New publication

09 April 2014

Reversible Native Chemical Ligation: A Facile Access to Dynamic Covalent Peptides

With a hydrolysis half-time of several years in neutral water the peptide bond is one of the most stable in biological systems. It is responsible of the structure and functions of proteins, and therefore self-assembled and adaptive chemical systems based on peptide structures are of high interest.

Despite this great potential, only a few groups have described the use of proteases or sortase to catalyze covalent exchange reaction at the peptide junction under mild conditions. In addition the scope of these methods is limited by the intrinsic sequence specificity and stability of these enzymes and therefore alternative approaches are desirable.

We recently hijacked the most popular ligation reaction in peptide chemistry, namely the native chemical ligation, to allow exchange reaction under physiological conditions between peptide fragments only composed of natural amino acids, without any additional enzymatic catalysis. This novel methodology has a tremendous potential in the dynamic combinatorial chemistry of peptides and opens the door to the preparation of native adaptive peptides or proteins through covalent exchange of functional peptide domains.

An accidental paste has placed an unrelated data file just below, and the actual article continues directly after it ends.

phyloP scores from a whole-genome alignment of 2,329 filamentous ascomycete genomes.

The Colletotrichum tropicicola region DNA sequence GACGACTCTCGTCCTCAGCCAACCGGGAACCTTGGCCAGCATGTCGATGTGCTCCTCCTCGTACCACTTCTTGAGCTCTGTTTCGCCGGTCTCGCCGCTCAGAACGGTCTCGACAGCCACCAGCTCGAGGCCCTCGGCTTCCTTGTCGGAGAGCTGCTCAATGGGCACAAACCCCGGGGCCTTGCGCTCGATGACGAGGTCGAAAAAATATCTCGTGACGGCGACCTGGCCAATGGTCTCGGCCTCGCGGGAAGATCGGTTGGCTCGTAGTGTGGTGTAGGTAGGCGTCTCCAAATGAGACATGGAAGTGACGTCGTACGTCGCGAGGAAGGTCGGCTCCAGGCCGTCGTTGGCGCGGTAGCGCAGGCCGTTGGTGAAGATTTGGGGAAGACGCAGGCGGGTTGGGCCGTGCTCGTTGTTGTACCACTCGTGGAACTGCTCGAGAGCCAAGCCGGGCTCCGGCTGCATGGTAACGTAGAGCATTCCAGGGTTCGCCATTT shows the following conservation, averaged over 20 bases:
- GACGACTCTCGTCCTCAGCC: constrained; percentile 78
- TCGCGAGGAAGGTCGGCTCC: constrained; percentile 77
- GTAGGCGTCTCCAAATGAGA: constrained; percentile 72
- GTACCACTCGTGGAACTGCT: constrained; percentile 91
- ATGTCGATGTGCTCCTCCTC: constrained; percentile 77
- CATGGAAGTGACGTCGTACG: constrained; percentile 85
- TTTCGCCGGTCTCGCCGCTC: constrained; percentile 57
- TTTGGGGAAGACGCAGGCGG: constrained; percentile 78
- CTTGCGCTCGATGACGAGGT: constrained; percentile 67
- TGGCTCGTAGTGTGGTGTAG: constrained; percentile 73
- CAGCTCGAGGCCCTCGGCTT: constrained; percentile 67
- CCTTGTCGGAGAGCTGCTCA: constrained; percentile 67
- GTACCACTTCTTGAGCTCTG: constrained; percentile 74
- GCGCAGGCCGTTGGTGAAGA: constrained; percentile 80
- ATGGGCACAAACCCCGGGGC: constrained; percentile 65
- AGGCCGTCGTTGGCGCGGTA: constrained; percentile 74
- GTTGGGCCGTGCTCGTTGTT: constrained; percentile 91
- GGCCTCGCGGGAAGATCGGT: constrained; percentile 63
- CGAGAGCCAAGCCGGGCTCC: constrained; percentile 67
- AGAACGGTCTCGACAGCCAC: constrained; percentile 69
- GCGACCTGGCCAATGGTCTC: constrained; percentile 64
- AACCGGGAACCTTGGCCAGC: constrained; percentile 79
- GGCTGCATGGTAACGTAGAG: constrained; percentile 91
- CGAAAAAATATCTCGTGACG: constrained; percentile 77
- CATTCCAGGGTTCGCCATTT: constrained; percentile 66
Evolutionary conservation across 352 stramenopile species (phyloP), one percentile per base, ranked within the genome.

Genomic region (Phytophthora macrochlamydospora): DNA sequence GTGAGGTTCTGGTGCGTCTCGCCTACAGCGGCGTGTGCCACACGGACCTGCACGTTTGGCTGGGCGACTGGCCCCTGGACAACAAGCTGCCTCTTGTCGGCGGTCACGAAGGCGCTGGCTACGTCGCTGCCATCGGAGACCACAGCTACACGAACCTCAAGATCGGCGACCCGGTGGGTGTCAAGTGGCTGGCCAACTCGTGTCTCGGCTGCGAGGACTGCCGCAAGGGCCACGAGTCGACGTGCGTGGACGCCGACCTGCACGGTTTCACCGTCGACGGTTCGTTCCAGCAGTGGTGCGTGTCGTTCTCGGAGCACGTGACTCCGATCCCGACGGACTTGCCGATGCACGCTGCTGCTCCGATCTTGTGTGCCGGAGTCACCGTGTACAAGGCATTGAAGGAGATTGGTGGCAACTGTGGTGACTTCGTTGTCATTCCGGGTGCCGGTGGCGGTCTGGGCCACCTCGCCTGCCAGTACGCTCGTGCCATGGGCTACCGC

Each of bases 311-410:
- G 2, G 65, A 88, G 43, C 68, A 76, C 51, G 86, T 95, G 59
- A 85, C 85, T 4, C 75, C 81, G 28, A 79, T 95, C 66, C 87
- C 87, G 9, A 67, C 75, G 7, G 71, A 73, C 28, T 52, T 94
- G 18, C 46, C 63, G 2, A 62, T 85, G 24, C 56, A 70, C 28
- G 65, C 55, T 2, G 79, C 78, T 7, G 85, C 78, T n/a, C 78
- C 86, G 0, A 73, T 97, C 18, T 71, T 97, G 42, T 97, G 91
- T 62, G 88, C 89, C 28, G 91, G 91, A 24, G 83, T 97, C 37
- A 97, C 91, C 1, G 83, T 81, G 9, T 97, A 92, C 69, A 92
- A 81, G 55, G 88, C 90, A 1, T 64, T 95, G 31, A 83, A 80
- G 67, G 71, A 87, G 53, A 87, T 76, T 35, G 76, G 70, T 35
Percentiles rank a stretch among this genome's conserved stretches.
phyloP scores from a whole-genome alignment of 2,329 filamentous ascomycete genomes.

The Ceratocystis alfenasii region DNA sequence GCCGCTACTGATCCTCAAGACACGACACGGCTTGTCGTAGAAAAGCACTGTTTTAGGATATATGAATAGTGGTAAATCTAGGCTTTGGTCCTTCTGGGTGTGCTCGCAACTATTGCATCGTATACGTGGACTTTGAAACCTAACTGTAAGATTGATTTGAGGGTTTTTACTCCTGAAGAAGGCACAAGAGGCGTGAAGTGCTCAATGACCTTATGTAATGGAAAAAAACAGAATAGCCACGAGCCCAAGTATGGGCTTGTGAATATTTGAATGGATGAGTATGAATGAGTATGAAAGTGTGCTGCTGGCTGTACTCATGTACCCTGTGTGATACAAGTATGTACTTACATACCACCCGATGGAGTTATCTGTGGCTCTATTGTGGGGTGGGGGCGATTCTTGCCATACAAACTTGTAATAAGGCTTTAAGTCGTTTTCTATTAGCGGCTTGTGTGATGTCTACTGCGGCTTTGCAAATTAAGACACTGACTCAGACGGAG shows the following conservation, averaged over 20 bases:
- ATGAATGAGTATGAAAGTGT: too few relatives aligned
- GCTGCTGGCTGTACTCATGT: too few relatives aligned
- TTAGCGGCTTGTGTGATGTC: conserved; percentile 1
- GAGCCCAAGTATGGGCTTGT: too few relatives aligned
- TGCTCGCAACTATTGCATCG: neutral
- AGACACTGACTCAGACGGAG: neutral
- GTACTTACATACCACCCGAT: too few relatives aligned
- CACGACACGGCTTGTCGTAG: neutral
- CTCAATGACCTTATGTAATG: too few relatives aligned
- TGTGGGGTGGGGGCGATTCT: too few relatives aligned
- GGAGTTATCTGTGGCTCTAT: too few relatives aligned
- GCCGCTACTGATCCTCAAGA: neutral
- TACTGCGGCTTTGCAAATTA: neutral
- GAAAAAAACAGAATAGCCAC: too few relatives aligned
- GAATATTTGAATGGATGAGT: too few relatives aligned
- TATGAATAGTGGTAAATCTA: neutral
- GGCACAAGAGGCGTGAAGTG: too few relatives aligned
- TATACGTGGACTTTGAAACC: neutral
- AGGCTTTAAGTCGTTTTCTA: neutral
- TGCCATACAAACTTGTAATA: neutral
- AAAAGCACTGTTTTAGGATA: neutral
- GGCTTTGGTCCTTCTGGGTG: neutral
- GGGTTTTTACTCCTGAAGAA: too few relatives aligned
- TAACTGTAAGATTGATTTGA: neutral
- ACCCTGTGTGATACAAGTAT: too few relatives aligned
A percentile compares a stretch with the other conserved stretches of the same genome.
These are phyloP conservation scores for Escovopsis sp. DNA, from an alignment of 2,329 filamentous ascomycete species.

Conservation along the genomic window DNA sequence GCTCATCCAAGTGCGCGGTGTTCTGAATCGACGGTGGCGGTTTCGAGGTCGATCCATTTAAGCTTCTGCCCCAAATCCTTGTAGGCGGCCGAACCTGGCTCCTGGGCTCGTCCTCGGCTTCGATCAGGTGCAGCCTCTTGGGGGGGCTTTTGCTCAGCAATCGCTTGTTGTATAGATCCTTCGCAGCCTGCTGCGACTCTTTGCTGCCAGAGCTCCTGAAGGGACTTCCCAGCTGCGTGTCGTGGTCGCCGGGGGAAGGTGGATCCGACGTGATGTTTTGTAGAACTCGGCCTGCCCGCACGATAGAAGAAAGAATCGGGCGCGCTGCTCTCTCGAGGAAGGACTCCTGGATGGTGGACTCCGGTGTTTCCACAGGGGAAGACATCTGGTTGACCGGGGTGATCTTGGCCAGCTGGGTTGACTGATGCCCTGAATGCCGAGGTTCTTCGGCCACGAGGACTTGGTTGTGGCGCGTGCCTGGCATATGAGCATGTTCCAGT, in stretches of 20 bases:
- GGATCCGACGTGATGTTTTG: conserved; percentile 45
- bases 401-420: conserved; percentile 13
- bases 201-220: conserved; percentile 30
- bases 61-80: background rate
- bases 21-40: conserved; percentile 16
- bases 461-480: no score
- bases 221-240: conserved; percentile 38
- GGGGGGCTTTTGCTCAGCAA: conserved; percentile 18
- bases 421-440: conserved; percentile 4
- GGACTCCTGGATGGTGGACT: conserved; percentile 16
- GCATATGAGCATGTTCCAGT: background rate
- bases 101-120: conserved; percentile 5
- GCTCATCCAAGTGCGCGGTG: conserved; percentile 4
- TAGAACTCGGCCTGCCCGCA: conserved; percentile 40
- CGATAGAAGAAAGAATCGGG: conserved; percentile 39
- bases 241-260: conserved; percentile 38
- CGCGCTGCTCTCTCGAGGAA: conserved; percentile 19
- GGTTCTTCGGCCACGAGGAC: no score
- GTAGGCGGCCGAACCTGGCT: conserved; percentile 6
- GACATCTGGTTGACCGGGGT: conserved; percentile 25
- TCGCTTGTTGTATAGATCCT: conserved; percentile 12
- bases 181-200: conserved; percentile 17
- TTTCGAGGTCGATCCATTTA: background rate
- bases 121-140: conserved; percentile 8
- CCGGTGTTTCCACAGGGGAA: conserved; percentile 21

We are currently working on applying our reversible native chemical ligation methodology for the preparation of novel bioactive peptides with adaptive properties, and on the extension of our methodology to other peptide or amide bonds that are relevant for the development of (bio)materials.

Reversible Native Chemical Ligation: A Facile Access to Dynamic Covalent Peptides

Ruff, Y. ; Garavini, V. ; Giuseppone, N.
J. Am. Chem. Soc.
2014, 136, 6333–6339
Highighted in: Nature SciBX, 2014, 7